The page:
My family has traditionally traveled a couple times a year to be with my mother’s family, just north of Pittsburgh. Our gathering place was originally my grandparents’ home: several acres of magnificent rural land that is still so vivid to me now. My mother had four siblings, and in addition to my own four siblings and me, one of my aunts also had five kids who were close to us in age. These cousins have often felt like a second set of siblings. We all ran amok all over that land, but my main partners-in-crime were Shane and an older female cousin ours. Shane was never afraid to get dirty or wet, and Samara and I would at least follow, if not embrace, his lead.
I’m glad to plug a book that a couple colleagues of mine have published. Alison Smith and Jill Vanderwall are career counselors who started a business to share their years worth of experience, knowledge, and wisdom. Admittedly, my interest in this book is also personal in that I helped edit the book! If you’re thinking about your own career development or your child’s, Career Exploration: 101 Questions to Ask Your Teen during High School might be for you. You can purchase a copy here.
My reading hasn’t always been this focused, but I’ve found that almost everything I’ve read in the past few years could be classified into three categories: memoir, self-help, or social sciences/cultural commentary. It doesn’t take a genius to figure out that there are some commonalities those genres. Chalk it up to the the #therapythirties if you’d like, but I suppose at my core I’ve been interested in a few very basic questions. How does this world work? Is it possible to change? What is the good life?
It’s no stretch to say that the work (and the reading) has been fueled by its share of discontent, by the frustration and disappointment of feeling like life isn’t turning out the way I want it to. The good news is that the journey — both in and outside of the reading — has been incredibly rich and that there have been signs of progress along the way. I feel more hopeful now than I ever have before. For anyone who’s interested, here are 15 books — which I’ve grouped into six different topical categories — that I’ve found helpful along the way:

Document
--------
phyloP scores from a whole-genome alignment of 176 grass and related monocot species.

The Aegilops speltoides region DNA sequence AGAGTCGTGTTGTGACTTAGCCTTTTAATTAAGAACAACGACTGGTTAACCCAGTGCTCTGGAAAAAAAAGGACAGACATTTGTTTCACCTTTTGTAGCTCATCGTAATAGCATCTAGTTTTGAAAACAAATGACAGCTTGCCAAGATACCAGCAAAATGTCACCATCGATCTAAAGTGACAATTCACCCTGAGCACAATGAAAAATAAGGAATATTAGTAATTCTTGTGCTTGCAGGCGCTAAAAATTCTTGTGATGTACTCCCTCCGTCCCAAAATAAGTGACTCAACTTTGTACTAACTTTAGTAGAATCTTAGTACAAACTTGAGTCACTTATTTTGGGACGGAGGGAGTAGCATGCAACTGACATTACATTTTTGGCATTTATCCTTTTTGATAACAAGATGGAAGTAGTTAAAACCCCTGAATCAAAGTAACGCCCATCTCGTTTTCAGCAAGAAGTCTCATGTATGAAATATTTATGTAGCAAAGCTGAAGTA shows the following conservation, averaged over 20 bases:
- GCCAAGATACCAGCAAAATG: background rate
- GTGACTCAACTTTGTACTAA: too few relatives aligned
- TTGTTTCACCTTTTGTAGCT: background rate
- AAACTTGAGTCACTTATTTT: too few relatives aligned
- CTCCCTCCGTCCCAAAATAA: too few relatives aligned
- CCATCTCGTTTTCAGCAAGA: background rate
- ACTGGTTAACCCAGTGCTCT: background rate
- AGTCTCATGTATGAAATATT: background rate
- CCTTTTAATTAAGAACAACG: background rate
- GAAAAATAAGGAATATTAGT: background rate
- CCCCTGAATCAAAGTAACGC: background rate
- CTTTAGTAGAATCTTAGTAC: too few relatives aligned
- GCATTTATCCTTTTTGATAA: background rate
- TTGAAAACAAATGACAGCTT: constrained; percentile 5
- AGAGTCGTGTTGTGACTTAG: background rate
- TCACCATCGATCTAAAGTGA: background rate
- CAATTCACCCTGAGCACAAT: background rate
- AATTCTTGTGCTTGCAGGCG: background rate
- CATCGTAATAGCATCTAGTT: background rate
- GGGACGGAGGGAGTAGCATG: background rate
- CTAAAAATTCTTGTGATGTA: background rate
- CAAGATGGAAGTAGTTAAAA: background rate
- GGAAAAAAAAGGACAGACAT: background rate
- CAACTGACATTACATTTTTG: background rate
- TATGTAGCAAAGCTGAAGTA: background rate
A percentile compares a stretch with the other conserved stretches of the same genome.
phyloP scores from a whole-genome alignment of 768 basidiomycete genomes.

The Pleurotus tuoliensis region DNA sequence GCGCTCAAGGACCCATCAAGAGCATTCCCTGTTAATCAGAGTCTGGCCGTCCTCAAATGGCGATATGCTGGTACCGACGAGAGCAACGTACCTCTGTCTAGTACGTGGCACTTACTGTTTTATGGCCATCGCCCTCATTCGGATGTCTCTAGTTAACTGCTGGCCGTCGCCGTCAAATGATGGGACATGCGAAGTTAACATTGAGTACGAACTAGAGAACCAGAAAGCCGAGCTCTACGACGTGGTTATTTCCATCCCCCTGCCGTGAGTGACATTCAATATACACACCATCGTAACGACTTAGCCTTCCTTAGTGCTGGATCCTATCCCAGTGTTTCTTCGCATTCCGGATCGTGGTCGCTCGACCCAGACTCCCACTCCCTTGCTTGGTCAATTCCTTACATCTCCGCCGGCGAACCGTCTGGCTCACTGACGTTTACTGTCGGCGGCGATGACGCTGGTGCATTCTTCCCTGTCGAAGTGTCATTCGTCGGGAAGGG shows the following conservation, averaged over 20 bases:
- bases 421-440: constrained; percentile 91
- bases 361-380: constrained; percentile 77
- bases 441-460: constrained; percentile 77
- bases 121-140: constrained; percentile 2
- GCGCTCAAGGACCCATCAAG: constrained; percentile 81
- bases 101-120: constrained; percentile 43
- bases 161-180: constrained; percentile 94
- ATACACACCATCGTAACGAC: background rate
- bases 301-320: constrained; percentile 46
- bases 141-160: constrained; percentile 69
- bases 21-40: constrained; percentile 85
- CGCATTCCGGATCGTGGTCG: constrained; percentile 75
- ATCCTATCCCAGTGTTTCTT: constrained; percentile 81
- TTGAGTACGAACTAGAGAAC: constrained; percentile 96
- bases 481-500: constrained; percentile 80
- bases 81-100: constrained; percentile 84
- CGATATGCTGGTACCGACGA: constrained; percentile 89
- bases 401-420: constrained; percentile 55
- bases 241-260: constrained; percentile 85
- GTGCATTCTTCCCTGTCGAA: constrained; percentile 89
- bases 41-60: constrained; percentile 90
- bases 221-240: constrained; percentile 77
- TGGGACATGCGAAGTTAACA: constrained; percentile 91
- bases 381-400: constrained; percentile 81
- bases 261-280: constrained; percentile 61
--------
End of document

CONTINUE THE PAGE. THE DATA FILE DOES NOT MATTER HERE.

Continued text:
I enjoyed chatting with former Notre Dame and NFL quarterback, Brady Quinn, this past Friday morning. He weighed in on a number topics, including the 2016 NFL Draft, the Notre Dame quarterback battle, and a philanthropic initiative he and his wife are leading. Here is a glimpse of what Quinn had to say about his time at Notre Dame:
“People always think that for former players it’s all about what happens on the field. To me, the memories that stick out are the ones with the guys, whether hanging out before games and getting ready or at training camp or walking out of the tunnel for the first time. The game’s the game; there are always going to be two-minute drives and other things that are kind of fun, but it’s the memories of the guys that I’m still close with now; those are the memories that stick out more than anything else.”
For the article and part of the audio file, go to One Foot Down.
Like many writers in my generation, several years ago I began making my way as a writer by starting a blog. It seems to me that the advantage of a blog has always been that it bypasses the traditional barriers to publication. When you write and publish on a blog, you don’t need some other person to validate your work, to say you’re good enough for people to read your stuff. You get to decide that, and then if you’re lucky, the readers show up. There are, of course, some real disadvantages to blogs, and I don’t want to pretend that isn’t true, but those problems deserve to be pitted up against the good things about them.